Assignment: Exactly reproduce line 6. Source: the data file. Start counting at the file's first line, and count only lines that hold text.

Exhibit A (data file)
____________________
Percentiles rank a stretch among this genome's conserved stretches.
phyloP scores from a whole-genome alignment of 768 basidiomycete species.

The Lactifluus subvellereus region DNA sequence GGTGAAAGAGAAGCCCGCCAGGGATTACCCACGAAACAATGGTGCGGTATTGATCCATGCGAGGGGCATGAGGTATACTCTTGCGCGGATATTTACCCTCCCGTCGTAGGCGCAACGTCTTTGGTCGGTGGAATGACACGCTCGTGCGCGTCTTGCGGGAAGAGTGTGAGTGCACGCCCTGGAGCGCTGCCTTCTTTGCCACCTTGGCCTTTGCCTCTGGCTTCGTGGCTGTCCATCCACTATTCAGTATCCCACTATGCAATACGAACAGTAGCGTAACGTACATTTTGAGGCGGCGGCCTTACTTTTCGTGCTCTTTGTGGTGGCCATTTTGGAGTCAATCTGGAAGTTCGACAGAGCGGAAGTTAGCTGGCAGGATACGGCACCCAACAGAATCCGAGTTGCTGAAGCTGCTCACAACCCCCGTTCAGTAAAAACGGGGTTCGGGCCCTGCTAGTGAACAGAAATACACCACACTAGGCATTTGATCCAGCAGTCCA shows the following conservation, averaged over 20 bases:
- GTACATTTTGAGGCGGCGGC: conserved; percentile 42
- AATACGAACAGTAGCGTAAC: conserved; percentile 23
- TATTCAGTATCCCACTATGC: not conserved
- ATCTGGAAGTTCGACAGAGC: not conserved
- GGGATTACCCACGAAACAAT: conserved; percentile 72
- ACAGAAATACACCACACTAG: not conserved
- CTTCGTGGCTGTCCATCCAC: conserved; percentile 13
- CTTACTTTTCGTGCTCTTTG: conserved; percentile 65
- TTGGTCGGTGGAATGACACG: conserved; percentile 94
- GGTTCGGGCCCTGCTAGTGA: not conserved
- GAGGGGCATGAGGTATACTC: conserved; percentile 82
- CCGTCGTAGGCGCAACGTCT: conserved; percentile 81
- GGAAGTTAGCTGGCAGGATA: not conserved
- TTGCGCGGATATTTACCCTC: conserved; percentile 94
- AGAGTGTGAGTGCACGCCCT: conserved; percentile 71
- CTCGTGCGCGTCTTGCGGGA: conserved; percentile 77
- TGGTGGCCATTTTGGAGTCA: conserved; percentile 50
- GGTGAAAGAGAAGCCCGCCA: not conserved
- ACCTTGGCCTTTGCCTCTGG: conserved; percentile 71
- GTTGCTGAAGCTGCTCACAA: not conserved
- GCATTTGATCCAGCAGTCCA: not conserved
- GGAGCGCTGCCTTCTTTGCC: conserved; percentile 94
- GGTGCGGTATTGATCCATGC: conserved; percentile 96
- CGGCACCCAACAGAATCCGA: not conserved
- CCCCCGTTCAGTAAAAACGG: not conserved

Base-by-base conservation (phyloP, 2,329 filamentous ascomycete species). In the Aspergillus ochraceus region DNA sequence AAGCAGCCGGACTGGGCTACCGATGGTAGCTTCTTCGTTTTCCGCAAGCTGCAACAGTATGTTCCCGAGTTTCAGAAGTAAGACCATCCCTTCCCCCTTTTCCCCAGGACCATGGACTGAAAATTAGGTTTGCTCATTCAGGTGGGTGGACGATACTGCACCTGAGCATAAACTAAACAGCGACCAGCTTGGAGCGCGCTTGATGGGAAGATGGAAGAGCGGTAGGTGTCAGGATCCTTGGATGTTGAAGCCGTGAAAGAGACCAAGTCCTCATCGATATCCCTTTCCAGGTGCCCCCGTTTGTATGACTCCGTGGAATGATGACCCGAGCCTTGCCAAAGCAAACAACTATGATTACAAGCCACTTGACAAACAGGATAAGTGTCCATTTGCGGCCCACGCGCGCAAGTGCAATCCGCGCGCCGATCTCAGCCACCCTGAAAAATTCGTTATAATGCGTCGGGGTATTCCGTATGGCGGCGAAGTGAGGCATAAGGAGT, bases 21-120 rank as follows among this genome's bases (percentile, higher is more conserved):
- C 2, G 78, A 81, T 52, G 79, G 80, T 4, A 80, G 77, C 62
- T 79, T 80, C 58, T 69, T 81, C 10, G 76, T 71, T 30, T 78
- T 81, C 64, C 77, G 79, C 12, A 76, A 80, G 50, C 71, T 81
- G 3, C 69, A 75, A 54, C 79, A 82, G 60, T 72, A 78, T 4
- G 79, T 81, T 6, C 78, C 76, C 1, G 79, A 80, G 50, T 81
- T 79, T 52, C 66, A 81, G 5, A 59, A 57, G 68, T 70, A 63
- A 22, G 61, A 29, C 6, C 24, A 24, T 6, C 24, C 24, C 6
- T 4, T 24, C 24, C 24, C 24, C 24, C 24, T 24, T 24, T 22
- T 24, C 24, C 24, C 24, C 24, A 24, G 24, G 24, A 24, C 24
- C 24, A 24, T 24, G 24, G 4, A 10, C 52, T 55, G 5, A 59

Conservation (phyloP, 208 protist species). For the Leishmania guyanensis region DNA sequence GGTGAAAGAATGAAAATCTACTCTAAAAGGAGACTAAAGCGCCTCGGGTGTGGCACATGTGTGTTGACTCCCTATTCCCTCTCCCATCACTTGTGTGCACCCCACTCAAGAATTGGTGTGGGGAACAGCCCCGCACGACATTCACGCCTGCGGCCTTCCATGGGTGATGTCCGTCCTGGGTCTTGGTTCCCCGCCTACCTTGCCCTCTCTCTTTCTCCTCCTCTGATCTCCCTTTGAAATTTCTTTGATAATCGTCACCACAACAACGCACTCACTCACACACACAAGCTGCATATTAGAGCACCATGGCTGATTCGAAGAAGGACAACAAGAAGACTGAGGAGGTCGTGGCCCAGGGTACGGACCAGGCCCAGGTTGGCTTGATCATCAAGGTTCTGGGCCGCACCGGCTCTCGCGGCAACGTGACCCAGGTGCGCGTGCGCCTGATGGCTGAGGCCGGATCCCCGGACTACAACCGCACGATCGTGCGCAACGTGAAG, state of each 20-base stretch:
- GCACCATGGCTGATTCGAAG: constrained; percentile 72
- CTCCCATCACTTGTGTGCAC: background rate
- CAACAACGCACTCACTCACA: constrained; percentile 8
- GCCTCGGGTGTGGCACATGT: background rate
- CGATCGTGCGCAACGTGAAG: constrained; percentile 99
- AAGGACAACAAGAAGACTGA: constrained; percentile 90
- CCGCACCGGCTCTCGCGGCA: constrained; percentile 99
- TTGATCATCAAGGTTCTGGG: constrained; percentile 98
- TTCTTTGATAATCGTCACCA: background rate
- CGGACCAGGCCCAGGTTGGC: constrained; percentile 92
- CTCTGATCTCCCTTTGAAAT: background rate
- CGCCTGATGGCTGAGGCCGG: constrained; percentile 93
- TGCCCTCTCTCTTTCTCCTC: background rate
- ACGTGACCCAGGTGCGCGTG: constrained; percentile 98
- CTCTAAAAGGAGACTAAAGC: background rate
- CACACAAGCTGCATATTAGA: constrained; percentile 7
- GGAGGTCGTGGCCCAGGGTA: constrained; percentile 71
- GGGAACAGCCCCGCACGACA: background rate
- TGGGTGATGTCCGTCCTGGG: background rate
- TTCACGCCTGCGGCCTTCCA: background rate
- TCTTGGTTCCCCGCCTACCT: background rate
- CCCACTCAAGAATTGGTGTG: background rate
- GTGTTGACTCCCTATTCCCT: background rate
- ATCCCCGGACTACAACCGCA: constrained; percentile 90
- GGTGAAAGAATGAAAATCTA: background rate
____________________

- TATTCAGTATCCCACTATGC: not conserved